"The overwhelming evidence at trial established that ID [intelligent design] is a religious view, a mere re-labeling of creationism, and not a scientific theory." ~ from Tammy Kitzmiller, et al. v. Dover Area School District, et al., Case No. 04cv2688
Doubtless the blogosphere will be full of Darwin-related posts today, so rather than recreate the wheel, I'll tell you a little story... from whence the Science Dweeb evolved.
When I was very young, up until the age of three, I wore leg braces to correct a congenital hip defect, and was unable to walk very much. My mom, in her young and infinite wisdom, used to take me often in my stroller to the Smithsonian Institution, to see the dinosaurs at the Museum of Natural History.
The museum was free (which was ideal for our tiny family's meager budget) and I happened to love dinosaurs, even as a very little girl. I didn't go to preschool. I went to the museums with my mother. I knew my Monets from my Manets, too.
Apparently, I could identify most of the dinosaurs and animals in the main exhibits, and could pronounce their convoluted names with perfect clarity (not that I could repeat such a feat now-- the ravages of aging on the memory apply here) . The most oft-repeated story is about a class of older children, maybe sixth graders, who were visiting the museum with their teacher on a field trip.
My mother and I were in amongst the crowd, but I was totally concealed, being much shorter than everyone else (seated in my low-rider stroller). The teacher, taking her class past every dinosaur, would ask them: Now what is the name of this dinosaur? To which the entire class would not answer, but I did. I kept offering up the names to the questions, unseen by all, in my biggest little girl voice.
Finally, the teacher, wondering where the tiny voice was emanating from that kept saying things like "Brontosaurus!" "Triceratops!" and "Stegosaurus!", discovered me, hidden in the forest of taller children's legs, sitting in my stroller. The teacher asked my mother if I was a midget. I guess that was the only thing she could come up with, as to how a two-year-old could possibly know her dinosaurs so well.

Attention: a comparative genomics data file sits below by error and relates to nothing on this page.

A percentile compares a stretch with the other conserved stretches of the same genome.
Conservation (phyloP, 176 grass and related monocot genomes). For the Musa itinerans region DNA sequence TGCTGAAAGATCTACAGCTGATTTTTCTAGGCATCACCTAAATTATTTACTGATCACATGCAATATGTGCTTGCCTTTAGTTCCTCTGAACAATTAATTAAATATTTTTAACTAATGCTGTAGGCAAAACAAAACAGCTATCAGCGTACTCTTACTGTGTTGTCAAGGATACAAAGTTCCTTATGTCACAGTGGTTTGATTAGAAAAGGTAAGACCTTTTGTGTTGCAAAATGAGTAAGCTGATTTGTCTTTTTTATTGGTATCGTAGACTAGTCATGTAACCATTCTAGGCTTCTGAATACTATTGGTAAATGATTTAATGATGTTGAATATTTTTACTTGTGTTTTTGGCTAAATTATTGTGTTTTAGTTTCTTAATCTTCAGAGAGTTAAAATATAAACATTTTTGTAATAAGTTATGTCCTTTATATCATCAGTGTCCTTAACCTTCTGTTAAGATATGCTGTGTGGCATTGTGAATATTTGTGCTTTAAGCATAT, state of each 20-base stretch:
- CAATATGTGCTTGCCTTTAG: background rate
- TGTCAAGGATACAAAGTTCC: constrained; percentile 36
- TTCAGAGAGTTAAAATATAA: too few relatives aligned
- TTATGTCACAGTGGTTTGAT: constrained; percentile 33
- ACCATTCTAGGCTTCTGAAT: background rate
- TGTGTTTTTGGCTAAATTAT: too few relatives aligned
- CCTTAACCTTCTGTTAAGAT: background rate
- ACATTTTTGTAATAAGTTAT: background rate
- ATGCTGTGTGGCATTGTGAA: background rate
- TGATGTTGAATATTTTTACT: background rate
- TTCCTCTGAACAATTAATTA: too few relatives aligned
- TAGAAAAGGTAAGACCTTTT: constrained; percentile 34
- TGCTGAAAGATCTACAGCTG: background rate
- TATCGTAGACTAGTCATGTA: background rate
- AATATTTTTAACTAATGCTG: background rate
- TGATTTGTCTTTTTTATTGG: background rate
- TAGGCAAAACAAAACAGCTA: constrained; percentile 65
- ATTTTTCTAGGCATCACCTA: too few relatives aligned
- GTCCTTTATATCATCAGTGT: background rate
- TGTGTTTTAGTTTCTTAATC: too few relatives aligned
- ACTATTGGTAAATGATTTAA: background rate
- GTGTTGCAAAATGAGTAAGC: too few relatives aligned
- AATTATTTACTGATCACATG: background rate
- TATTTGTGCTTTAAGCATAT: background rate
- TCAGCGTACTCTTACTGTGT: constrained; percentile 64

Thanks, Mommy, for starting me out right in a lifetime of wanting to know stuff. I don't think I'll ever stop.
Now when I'm outside and see a blue jay hopping about, being so fierce and territorial in his little birdlike way, I look at him and smile and remember that some of the dinosaurs I loved so much are still around. They're just a lot smaller than they used to be.
Today is Charles Darwin's 200th birthday. I don't have the energy or patience to discuss why Ben Stein and his moronic documentary is garnering any attention at all, and why Intelligent Design is even an issue that is still getting discussed, and why sometimes it seems like we haven't gotten very far at all since the Scopes Trial. I'm just going to wish Mr. Darwin a very happy birthday and celebrate that his discovery is still a candle burning brightly against the darkness of misguided and wishful thinking. (Note: I'm unapologetically not posting any pro-ID/anti-evolution comments here, so don't send them.)
An article that gives a nice overview to Darwin and his legacy is here. You can read more about International Darwin Day here. And for every single Darwin-related event in the SF Bay Area, check out evolve2009.org. And last, but not least, the young, bright legal mind at Thaumaturgic Ramblings was smart enough yesterday to post his Darwin Day Eve post, so catch his thoughts here. Survival of the fastest.
One particular event that caught my eye: there's going to be a very interesting lecture at the California Academy of Sciences, given by Dr. Kevin Padian, Professor at the Dept. of Integrative Biology, UC Berkeley, on March 24. Dr. Padian will be discussing his experience as an expert witness in the 2005 Pennsylvania trial, Kitzmiller vs. Dover, that ruled against the teaching of intelligent design in public schools. You can find out more about this event here. I've got my ticket.
And watch out for dinosaurs around you. They didn't really all become extinct... some of them evolved. Ain't that a kick in the head? I love it.